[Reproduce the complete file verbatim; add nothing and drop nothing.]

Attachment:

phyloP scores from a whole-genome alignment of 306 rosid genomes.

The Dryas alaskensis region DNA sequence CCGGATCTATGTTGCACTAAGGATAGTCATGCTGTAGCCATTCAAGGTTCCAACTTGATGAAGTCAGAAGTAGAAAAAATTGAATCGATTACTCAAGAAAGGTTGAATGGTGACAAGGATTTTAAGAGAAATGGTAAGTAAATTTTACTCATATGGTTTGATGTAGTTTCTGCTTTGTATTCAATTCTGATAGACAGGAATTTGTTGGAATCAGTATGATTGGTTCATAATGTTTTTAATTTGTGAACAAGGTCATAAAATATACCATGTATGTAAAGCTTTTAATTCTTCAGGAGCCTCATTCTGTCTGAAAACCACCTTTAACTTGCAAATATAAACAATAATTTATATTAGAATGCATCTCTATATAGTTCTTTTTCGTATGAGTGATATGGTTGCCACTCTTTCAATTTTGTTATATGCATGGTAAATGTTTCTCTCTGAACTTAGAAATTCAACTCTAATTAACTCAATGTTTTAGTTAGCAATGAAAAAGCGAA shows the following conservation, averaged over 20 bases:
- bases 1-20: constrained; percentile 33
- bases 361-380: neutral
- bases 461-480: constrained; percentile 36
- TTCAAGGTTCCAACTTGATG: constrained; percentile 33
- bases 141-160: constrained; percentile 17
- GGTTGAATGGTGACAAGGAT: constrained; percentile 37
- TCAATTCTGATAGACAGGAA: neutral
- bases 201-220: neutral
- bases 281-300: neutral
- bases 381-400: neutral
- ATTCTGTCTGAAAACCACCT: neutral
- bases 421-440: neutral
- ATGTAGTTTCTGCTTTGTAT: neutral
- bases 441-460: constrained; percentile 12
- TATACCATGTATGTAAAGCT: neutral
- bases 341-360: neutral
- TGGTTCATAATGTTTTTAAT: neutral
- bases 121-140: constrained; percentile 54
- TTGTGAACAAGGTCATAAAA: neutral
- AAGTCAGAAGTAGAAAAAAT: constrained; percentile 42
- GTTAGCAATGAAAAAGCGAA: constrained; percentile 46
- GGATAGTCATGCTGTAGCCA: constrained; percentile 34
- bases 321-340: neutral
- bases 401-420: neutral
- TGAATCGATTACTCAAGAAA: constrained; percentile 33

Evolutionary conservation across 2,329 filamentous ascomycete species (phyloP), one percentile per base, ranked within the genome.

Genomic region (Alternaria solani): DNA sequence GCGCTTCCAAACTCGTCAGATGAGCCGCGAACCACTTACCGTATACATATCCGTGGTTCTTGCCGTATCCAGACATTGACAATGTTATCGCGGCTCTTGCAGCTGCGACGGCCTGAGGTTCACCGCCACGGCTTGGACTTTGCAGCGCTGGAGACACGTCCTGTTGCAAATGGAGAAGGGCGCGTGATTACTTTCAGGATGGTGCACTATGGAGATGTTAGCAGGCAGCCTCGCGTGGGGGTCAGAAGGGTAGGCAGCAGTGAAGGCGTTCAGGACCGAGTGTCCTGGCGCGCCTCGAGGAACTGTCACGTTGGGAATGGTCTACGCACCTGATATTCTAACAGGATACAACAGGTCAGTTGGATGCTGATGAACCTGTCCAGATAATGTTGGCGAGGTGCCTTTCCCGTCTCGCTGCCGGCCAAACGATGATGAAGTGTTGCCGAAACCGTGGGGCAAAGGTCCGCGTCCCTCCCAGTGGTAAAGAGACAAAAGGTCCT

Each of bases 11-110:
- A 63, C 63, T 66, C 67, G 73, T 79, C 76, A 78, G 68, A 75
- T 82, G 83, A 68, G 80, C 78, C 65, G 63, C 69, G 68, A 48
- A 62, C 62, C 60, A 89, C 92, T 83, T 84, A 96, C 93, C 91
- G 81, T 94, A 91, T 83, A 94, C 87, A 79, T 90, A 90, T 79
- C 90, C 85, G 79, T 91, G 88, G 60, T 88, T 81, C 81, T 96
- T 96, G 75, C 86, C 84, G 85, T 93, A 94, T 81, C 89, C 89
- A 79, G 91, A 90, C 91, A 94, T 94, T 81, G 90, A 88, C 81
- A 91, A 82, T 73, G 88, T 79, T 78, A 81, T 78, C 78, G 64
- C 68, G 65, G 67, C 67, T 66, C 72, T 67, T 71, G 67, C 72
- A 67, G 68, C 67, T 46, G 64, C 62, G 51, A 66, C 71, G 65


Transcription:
phyloP scores from a whole-genome alignment of 306 rosid genomes.

The Dryas alaskensis region DNA sequence CCGGATCTATGTTGCACTAAGGATAGTCATGCTGTAGCCATTCAAGGTTCCAACTTGATGAAGTCAGAAGTAGAAAAAATTGAATCGATTACTCAAGAAAGGTTGAATGGTGACAAGGATTTTAAGAGAAATGGTAAGTAAATTTTACTCATATGGTTTGATGTAGTTTCTGCTTTGTATTCAATTCTGATAGACAGGAATTTGTTGGAATCAGTATGATTGGTTCATAATGTTTTTAATTTGTGAACAAGGTCATAAAATATACCATGTATGTAAAGCTTTTAATTCTTCAGGAGCCTCATTCTGTCTGAAAACCACCTTTAACTTGCAAATATAAACAATAATTTATATTAGAATGCATCTCTATATAGTTCTTTTTCGTATGAGTGATATGGTTGCCACTCTTTCAATTTTGTTATATGCATGGTAAATGTTTCTCTCTGAACTTAGAAATTCAACTCTAATTAACTCAATGTTTTAGTTAGCAATGAAAAAGCGAA shows the following conservation, averaged over 20 bases:
- bases 1-20: constrained; percentile 33
- bases 361-380: neutral
- bases 461-480: constrained; percentile 36
- TTCAAGGTTCCAACTTGATG: constrained; percentile 33
- bases 141-160: constrained; percentile 17
- GGTTGAATGGTGACAAGGAT: constrained; percentile 37
- TCAATTCTGATAGACAGGAA: neutral
- bases 201-220: neutral
- bases 281-300: neutral
- bases 381-400: neutral
- ATTCTGTCTGAAAACCACCT: neutral
- bases 421-440: neutral
- ATGTAGTTTCTGCTTTGTAT: neutral
- bases 441-460: constrained; percentile 12
- TATACCATGTATGTAAAGCT: neutral
- bases 341-360: neutral
- TGGTTCATAATGTTTTTAAT: neutral
- bases 121-140: constrained; percentile 54
- TTGTGAACAAGGTCATAAAA: neutral
- AAGTCAGAAGTAGAAAAAAT: constrained; percentile 42
- GTTAGCAATGAAAAAGCGAA: constrained; percentile 46
- GGATAGTCATGCTGTAGCCA: constrained; percentile 34
- bases 321-340: neutral
- bases 401-420: neutral
- TGAATCGATTACTCAAGAAA: constrained; percentile 33

Evolutionary conservation across 2,329 filamentous ascomycete species (phyloP), one percentile per base, ranked within the genome.

Genomic region (Alternaria solani): DNA sequence GCGCTTCCAAACTCGTCAGATGAGCCGCGAACCACTTACCGTATACATATCCGTGGTTCTTGCCGTATCCAGACATTGACAATGTTATCGCGGCTCTTGCAGCTGCGACGGCCTGAGGTTCACCGCCACGGCTTGGACTTTGCAGCGCTGGAGACACGTCCTGTTGCAAATGGAGAAGGGCGCGTGATTACTTTCAGGATGGTGCACTATGGAGATGTTAGCAGGCAGCCTCGCGTGGGGGTCAGAAGGGTAGGCAGCAGTGAAGGCGTTCAGGACCGAGTGTCCTGGCGCGCCTCGAGGAACTGTCACGTTGGGAATGGTCTACGCACCTGATATTCTAACAGGATACAACAGGTCAGTTGGATGCTGATGAACCTGTCCAGATAATGTTGGCGAGGTGCCTTTCCCGTCTCGCTGCCGGCCAAACGATGATGAAGTGTTGCCGAAACCGTGGGGCAAAGGTCCGCGTCCCTCCCAGTGGTAAAGAGACAAAAGGTCCT

Each of bases 11-110:
- A 63, C 63, T 66, C 67, G 73, T 79, C 76, A 78, G 68, A 75
- T 82, G 83, A 68, G 80, C 78, C 65, G 63, C 69, G 68, A 48
- A 62, C 62, C 60, A 89, C 92, T 83, T 84, A 96, C 93, C 91
- G 81, T 94, A 91, T 83, A 94, C 87, A 79, T 90, A 90, T 79
- C 90, C 85, G 79, T 91, G 88, G 60, T 88, T 81, C 81, T 96
- T 96, G 75, C 86, C 84, G 85, T 93, A 94, T 81, C 89, C 89
- A 79, G 91, A 90, C 91, A 94, T 94, T 81, G 90, A 88, C 81
- A 91, A 82, T 73, G 88, T 79, T 78, A 81, T 78, C 78, G 64
- C 68, G 65, G 67, C 67, T 66, C 72, T 67, T 71, G 67, C 72
- A 67, G 68, C 67, T 46, G 64, C 62, G 51, A 66, C 71, G 65